A Dark Reality from Atwood

The Heart Goes Last

By Margaret Atwood

Published 2015

Read 6/20/2017

This speculative fiction offering from Margaret Atwood was more difficult for me to stay with compared with other books she’s written.  The premise wasn’t the troubling part.  Stan and Charmaine lose their jobs (like pretty much everyone else) as the economy of the US shifts to the west coast and the economy and society collapse generally.  They are reduced to living in their car and are constantly worried about being robbed, raped, and killed by roving gangs.  This is a scenario that doesn’t seem unrealistic or surprising, unfortunately.  They learn about the Positron Project and quite readily sign on board.  They are in a cycle whereby they spend one month working in the town of Consilience and living in a nice townhouse.  The next month they spend in prison, working in jobs there while living separated by gender, but safe.   Then they cycle back to their townhouse and “town” jobs.   The couple settles into this situation for a while and generally feels safe and satisfied.  Premise established; not what?

Charmaine finds herself in a sexual affair with the man who occupies their house during Stan and Charmaine’s prison month and then Stan starts his own sexual fantasies about the woman who shares their house.   The book then follows the various twists and turns of their situation and a number of unsavory and twisted people they encounter along including characters who have been subjected to some of the experiments of the bad-guy owners of the Positron Project.  The plot feels forced (“what am I going to do with these bland, boring characters”) and is very heavily focused on various sexual fantasies and actions happening around the couple.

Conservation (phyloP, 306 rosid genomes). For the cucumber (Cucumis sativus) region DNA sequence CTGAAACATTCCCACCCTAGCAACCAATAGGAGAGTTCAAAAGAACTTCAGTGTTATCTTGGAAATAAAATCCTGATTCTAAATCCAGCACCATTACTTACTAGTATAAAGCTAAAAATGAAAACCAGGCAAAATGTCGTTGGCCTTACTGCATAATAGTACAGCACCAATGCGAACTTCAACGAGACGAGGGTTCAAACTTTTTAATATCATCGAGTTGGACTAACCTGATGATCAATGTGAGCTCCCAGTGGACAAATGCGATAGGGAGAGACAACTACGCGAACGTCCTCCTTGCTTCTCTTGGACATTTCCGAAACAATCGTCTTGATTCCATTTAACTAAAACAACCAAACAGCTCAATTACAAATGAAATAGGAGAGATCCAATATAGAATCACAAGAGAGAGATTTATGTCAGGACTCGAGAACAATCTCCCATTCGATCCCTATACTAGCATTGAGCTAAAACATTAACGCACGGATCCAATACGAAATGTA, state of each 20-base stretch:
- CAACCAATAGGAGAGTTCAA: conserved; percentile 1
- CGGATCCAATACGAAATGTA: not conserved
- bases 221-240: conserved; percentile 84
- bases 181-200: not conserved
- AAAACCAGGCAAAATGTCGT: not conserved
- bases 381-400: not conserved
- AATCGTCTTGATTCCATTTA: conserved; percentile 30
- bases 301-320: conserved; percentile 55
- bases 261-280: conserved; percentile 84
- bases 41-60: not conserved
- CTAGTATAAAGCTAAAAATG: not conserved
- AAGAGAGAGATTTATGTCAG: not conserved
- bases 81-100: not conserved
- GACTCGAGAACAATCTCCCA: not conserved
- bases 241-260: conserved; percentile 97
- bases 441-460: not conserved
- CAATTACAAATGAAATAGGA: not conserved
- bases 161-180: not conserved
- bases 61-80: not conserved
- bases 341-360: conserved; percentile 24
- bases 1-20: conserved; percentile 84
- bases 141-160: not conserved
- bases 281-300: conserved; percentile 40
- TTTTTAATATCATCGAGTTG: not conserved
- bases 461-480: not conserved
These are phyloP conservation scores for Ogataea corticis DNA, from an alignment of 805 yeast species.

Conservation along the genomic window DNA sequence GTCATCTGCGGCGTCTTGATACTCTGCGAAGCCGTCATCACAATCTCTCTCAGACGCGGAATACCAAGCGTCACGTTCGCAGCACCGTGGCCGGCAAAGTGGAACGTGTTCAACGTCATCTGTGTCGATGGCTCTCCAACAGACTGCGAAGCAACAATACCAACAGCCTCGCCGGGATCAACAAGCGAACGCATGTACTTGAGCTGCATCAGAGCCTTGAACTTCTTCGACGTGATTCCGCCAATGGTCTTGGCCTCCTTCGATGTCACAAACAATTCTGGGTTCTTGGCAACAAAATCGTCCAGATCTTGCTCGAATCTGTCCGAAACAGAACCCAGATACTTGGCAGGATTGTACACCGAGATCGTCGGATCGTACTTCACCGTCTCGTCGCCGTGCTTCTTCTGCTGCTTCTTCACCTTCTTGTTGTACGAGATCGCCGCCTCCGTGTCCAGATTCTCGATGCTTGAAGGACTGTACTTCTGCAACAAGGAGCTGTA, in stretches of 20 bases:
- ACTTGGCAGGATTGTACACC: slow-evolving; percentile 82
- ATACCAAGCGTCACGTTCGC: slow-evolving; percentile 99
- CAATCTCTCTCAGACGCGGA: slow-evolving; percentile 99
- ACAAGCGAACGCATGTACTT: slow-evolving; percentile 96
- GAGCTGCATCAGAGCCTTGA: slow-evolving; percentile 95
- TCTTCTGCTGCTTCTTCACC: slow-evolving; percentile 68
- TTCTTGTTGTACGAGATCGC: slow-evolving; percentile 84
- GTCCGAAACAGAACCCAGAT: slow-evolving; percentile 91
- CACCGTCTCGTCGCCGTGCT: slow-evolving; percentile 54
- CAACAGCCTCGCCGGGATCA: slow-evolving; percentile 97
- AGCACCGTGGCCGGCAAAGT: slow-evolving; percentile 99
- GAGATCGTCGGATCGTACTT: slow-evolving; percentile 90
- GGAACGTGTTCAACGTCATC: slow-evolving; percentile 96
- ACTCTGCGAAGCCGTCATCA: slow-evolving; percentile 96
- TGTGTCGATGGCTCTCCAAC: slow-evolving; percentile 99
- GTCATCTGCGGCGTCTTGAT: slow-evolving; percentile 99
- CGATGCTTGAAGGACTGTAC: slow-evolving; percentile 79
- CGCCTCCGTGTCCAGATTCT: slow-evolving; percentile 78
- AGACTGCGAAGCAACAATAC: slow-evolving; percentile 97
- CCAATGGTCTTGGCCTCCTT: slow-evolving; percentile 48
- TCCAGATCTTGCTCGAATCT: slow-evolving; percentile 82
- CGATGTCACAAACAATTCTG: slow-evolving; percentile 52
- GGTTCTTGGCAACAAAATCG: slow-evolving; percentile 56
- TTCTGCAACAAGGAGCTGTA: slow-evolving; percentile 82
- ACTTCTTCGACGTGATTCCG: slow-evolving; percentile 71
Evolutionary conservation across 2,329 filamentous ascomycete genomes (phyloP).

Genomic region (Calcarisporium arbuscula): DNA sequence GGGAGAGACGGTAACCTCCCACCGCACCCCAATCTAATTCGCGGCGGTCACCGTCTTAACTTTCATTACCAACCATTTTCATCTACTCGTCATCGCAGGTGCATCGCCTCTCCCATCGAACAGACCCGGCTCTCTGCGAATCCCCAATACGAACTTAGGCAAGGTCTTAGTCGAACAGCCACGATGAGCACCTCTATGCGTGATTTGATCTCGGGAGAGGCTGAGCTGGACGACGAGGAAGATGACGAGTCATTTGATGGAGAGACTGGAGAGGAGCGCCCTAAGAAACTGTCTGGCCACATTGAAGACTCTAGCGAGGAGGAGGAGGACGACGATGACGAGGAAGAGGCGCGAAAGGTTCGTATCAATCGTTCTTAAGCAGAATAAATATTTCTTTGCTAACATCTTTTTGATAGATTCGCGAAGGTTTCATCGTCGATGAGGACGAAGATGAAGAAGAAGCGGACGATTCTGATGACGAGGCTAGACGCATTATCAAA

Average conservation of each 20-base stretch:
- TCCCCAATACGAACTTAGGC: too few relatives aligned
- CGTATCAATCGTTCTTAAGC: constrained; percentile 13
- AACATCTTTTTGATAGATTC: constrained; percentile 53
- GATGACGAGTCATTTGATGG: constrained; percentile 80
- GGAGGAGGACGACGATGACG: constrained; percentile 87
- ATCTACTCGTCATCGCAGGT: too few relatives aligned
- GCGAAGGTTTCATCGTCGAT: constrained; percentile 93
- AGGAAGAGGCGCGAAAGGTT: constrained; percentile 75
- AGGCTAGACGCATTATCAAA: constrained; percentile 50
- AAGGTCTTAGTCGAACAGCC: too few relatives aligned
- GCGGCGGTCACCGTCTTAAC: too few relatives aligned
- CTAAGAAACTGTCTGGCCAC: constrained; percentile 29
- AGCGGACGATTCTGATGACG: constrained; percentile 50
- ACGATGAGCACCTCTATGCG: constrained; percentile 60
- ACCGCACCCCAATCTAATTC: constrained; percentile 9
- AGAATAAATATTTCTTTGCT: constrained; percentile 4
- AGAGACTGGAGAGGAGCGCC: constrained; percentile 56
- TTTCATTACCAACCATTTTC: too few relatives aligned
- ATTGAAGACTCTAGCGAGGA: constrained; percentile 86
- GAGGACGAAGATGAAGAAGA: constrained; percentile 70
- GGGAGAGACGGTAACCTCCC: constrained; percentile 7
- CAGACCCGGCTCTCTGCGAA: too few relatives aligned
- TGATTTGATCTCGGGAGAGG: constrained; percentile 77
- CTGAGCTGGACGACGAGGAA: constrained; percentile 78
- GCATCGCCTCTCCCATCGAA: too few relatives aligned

I made it to the end of the novel and was mildly pleased with how Stan and Charmaine are treated in the end.  Some reviewers describe the book as a dark madcap comedy.  Although I have regularly felt Atwood’s dark humor in her other books, this one was disappointing and I just wanted it to be over.   I would, however, strongly recommend Atwood’s “The Year of the Flood” for a better example of her brilliance in taking the reader for a look at the possible not too distant future and keeping the reader willingly thinking and reading until the very end.